“They’re so pretty,” she sighed, stroking the grey faux fur. Then I see the tension gather around her eyes. “But . . . I can’t keep them.”
She’s 9 years old. This level of negative self-talk, so early in life, crumbles my Mama-heart. Gentleness is required, and making her wrong will only shut her down.
I shove the shopping bag aside on the kitchen counter and sit down on the bar stool next to her. “Why can’t you keep them, sweetheart?”
“Because the girls at school have boots just like this. And they have a club. And you can’t wear boots like this unless you’re in their club.”
“And you’re not in their club.” It’s not a question.
“No.” The tension around her eyes turns into welling-up, but not yet into tears.
“Are these the Mean Girls?”
“No. These are my friends. Or the people I thought were my friends.”
My third-grader is still holding it together. Now I’m probably going to cry first.
“So,” she concludes with a shuddering sigh, “I can’t have them.” And she begins to angle the lid back onto the shoebox.
Every fiber in me wants to scream about wrongness, and say a lot of words about stupidity and unfairness and Lord of the Flies, but with this child, that is not the right approach.
“Honey, of course I will respect your feelings. It’s no big deal to return them . . .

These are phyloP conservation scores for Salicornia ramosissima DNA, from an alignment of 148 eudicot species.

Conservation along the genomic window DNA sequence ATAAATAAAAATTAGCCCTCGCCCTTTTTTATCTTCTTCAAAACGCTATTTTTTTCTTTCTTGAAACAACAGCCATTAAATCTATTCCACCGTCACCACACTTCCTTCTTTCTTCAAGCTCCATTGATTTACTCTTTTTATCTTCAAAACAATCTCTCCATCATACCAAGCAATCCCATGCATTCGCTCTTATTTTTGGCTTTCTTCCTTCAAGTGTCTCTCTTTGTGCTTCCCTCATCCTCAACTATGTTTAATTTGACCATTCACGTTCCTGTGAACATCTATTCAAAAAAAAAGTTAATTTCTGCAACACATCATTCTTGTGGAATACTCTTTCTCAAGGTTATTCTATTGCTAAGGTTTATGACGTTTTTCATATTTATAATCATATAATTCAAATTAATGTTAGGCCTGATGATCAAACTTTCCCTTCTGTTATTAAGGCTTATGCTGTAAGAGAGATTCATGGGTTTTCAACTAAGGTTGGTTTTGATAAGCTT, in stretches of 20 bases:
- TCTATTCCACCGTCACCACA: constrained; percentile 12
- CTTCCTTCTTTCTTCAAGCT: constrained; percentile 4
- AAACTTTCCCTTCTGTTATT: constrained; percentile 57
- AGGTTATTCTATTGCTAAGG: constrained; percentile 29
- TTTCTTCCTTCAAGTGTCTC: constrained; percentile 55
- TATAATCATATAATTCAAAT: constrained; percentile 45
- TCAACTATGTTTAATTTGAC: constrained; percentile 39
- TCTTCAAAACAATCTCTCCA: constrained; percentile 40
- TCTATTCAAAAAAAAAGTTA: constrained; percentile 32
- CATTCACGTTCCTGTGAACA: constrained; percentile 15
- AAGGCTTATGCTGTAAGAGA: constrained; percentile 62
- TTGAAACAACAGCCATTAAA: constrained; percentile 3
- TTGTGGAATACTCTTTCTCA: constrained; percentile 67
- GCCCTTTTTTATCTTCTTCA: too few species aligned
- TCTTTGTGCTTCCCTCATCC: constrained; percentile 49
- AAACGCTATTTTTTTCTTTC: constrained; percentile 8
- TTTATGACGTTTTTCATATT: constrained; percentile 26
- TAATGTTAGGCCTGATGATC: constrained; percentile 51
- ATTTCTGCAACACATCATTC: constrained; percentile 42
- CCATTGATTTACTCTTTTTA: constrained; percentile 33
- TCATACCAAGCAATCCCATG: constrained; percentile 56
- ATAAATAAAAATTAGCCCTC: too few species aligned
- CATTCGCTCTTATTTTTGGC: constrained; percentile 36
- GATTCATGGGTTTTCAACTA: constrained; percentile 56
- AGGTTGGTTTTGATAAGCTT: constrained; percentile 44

” . . . but let me tell you something first.”
She pauses for a moment. Without looking at me, she creeps a finger under the shoebox lid to stroke the fur again.
“Honey, I can tell you where those boots came from.”
Soft and low from the direction of the shoebox, “What do you mean?”
“I mean just that. I can tell you exactly where those boots came from. Those fancy-schmancy boots that the other girls are using to keep you out of their club? I can tell you that those boots came from Marshalls. They came from Marshall’s, on clearance, for $12.99. All those girls’ parents probably bought them in exactly the same place. Because it really is a heck of a sale.”
A short silence rests between us. Then I see her grow a couple inches right in front of me. She wraps both hands firmly around the shoebox and meets my eyes with a look older than ages and surprisingly solid.
“Okay.” A deep breath. “Okay, I’m going to keep them. Thank you, Mom!”
Then she is 9 years old again, bouncing up the stairs with a shoebox under her arm.
She may not remember this as a turning point. Or she might. Certainly I remember the day when I refused to let the school bullies make me pull the fire alarm. My mother will tell you about the day she walked home with gravel under her skin after a fall from her bike.
We all have turning points. Seeing one happen right in front of you is a great privilege of parenthood.
Tonight I’m telling you that no rule denies you a turning point, just become you’ve become an adult. Sure, the ship is bigger now. There is a greater weight of commitment, history, complication, pain. But in our hearts we are still the little girls who want the boots. We need to find the strength to accept them, when they are offered.